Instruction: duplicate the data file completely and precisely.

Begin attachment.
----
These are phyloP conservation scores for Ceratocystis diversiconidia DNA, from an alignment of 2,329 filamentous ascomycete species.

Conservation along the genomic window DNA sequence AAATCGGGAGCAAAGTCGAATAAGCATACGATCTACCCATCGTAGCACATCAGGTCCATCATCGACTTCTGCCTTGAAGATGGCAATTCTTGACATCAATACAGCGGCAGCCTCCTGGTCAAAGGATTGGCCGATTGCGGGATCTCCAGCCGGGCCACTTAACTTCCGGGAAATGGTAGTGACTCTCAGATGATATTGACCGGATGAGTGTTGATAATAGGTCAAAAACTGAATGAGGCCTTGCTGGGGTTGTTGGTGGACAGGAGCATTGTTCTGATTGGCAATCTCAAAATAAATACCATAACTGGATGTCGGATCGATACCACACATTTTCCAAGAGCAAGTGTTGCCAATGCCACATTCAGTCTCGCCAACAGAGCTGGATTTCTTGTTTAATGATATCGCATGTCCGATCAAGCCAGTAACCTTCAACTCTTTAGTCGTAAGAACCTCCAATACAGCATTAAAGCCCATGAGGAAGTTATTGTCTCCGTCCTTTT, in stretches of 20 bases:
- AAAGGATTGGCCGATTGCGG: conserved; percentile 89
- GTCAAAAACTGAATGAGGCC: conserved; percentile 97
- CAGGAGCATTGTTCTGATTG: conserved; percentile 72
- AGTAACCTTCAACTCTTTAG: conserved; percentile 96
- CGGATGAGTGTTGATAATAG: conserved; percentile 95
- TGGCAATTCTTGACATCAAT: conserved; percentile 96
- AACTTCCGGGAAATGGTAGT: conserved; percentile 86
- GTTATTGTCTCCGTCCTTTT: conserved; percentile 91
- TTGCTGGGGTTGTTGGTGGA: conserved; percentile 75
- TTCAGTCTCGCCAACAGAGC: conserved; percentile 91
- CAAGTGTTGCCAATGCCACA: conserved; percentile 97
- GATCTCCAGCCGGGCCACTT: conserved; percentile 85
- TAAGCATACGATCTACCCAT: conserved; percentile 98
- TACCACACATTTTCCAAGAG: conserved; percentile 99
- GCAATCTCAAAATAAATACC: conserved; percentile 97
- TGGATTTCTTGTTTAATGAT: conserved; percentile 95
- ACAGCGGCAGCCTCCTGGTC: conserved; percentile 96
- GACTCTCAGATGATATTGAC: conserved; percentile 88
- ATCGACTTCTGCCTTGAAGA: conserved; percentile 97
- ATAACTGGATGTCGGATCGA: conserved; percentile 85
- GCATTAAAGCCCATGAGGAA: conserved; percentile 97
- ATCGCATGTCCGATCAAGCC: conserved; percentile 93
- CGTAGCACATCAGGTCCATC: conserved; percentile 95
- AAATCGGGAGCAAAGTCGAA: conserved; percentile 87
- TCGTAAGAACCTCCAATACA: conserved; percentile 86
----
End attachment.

These are phyloP conservation scores for Ceratocystis diversiconidia DNA, from an alignment of 2,329 filamentous ascomycete species.

Conservation along the genomic window DNA sequence AAATCGGGAGCAAAGTCGAATAAGCATACGATCTACCCATCGTAGCACATCAGGTCCATCATCGACTTCTGCCTTGAAGATGGCAATTCTTGACATCAATACAGCGGCAGCCTCCTGGTCAAAGGATTGGCCGATTGCGGGATCTCCAGCCGGGCCACTTAACTTCCGGGAAATGGTAGTGACTCTCAGATGATATTGACCGGATGAGTGTTGATAATAGGTCAAAAACTGAATGAGGCCTTGCTGGGGTTGTTGGTGGACAGGAGCATTGTTCTGATTGGCAATCTCAAAATAAATACCATAACTGGATGTCGGATCGATACCACACATTTTCCAAGAGCAAGTGTTGCCAATGCCACATTCAGTCTCGCCAACAGAGCTGGATTTCTTGTTTAATGATATCGCATGTCCGATCAAGCCAGTAACCTTCAACTCTTTAGTCGTAAGAACCTCCAATACAGCATTAAAGCCCATGAGGAAGTTATTGTCTCCGTCCTTTT, in stretches of 20 bases:
- AAAGGATTGGCCGATTGCGG: conserved; percentile 89
- GTCAAAAACTGAATGAGGCC: conserved; percentile 97
- CAGGAGCATTGTTCTGATTG: conserved; percentile 72
- AGTAACCTTCAACTCTTTAG: conserved; percentile 96
- CGGATGAGTGTTGATAATAG: conserved; percentile 95
- TGGCAATTCTTGACATCAAT: conserved; percentile 96
- AACTTCCGGGAAATGGTAGT: conserved; percentile 86
- GTTATTGTCTCCGTCCTTTT: conserved; percentile 91
- TTGCTGGGGTTGTTGGTGGA: conserved; percentile 75
- TTCAGTCTCGCCAACAGAGC: conserved; percentile 91
- CAAGTGTTGCCAATGCCACA: conserved; percentile 97
- GATCTCCAGCCGGGCCACTT: conserved; percentile 85
- TAAGCATACGATCTACCCAT: conserved; percentile 98
- TACCACACATTTTCCAAGAG: conserved; percentile 99
- GCAATCTCAAAATAAATACC: conserved; percentile 97
- TGGATTTCTTGTTTAATGAT: conserved; percentile 95
- ACAGCGGCAGCCTCCTGGTC: conserved; percentile 96
- GACTCTCAGATGATATTGAC: conserved; percentile 88
- ATCGACTTCTGCCTTGAAGA: conserved; percentile 97
- ATAACTGGATGTCGGATCGA: conserved; percentile 85
- GCATTAAAGCCCATGAGGAA: conserved; percentile 97
- ATCGCATGTCCGATCAAGCC: conserved; percentile 93
- CGTAGCACATCAGGTCCATC: conserved; percentile 95
- AAATCGGGAGCAAAGTCGAA: conserved; percentile 87
- TCGTAAGAACCTCCAATACA: conserved; percentile 86